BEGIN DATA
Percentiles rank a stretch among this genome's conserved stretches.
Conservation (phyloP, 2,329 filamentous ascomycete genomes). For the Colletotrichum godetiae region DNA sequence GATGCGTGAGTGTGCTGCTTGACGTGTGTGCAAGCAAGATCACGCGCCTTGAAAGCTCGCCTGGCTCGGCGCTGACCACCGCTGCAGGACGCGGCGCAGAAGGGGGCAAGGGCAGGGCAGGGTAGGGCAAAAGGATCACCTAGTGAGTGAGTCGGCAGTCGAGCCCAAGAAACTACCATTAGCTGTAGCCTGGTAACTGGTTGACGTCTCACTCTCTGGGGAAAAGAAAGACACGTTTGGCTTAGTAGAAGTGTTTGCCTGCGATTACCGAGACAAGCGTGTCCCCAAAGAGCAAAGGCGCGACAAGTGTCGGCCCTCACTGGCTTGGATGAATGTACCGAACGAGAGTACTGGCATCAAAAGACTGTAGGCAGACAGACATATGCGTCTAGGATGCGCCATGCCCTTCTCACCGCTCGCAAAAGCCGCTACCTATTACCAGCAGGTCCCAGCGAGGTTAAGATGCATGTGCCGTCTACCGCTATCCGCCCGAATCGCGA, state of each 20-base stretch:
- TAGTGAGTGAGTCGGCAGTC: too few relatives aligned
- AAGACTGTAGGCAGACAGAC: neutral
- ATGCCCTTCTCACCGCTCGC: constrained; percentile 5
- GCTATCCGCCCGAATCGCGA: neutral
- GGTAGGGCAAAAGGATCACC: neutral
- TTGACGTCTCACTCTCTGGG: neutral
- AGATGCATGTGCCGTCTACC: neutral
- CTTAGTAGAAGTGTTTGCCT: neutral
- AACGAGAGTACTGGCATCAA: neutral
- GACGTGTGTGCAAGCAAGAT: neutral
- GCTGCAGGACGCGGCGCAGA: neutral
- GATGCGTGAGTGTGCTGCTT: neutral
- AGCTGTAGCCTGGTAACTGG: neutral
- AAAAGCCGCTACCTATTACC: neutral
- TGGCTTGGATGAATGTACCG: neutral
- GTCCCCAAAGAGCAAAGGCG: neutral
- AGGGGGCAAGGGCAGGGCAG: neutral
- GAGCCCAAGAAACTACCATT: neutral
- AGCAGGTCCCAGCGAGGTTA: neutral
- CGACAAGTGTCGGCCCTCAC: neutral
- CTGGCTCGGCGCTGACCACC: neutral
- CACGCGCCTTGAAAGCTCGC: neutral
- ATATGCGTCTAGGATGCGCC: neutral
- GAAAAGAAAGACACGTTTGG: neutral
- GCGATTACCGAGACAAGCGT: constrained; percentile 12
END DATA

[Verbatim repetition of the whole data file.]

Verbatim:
Percentiles rank a stretch among this genome's conserved stretches.
Conservation (phyloP, 2,329 filamentous ascomycete genomes). For the Colletotrichum godetiae region DNA sequence GATGCGTGAGTGTGCTGCTTGACGTGTGTGCAAGCAAGATCACGCGCCTTGAAAGCTCGCCTGGCTCGGCGCTGACCACCGCTGCAGGACGCGGCGCAGAAGGGGGCAAGGGCAGGGCAGGGTAGGGCAAAAGGATCACCTAGTGAGTGAGTCGGCAGTCGAGCCCAAGAAACTACCATTAGCTGTAGCCTGGTAACTGGTTGACGTCTCACTCTCTGGGGAAAAGAAAGACACGTTTGGCTTAGTAGAAGTGTTTGCCTGCGATTACCGAGACAAGCGTGTCCCCAAAGAGCAAAGGCGCGACAAGTGTCGGCCCTCACTGGCTTGGATGAATGTACCGAACGAGAGTACTGGCATCAAAAGACTGTAGGCAGACAGACATATGCGTCTAGGATGCGCCATGCCCTTCTCACCGCTCGCAAAAGCCGCTACCTATTACCAGCAGGTCCCAGCGAGGTTAAGATGCATGTGCCGTCTACCGCTATCCGCCCGAATCGCGA, state of each 20-base stretch:
- TAGTGAGTGAGTCGGCAGTC: too few relatives aligned
- AAGACTGTAGGCAGACAGAC: neutral
- ATGCCCTTCTCACCGCTCGC: constrained; percentile 5
- GCTATCCGCCCGAATCGCGA: neutral
- GGTAGGGCAAAAGGATCACC: neutral
- TTGACGTCTCACTCTCTGGG: neutral
- AGATGCATGTGCCGTCTACC: neutral
- CTTAGTAGAAGTGTTTGCCT: neutral
- AACGAGAGTACTGGCATCAA: neutral
- GACGTGTGTGCAAGCAAGAT: neutral
- GCTGCAGGACGCGGCGCAGA: neutral
- GATGCGTGAGTGTGCTGCTT: neutral
- AGCTGTAGCCTGGTAACTGG: neutral
- AAAAGCCGCTACCTATTACC: neutral
- TGGCTTGGATGAATGTACCG: neutral
- GTCCCCAAAGAGCAAAGGCG: neutral
- AGGGGGCAAGGGCAGGGCAG: neutral
- GAGCCCAAGAAACTACCATT: neutral
- AGCAGGTCCCAGCGAGGTTA: neutral
- CGACAAGTGTCGGCCCTCAC: neutral
- CTGGCTCGGCGCTGACCACC: neutral
- CACGCGCCTTGAAAGCTCGC: neutral
- ATATGCGTCTAGGATGCGCC: neutral
- GAAAAGAAAGACACGTTTGG: neutral
- GCGATTACCGAGACAAGCGT: constrained; percentile 12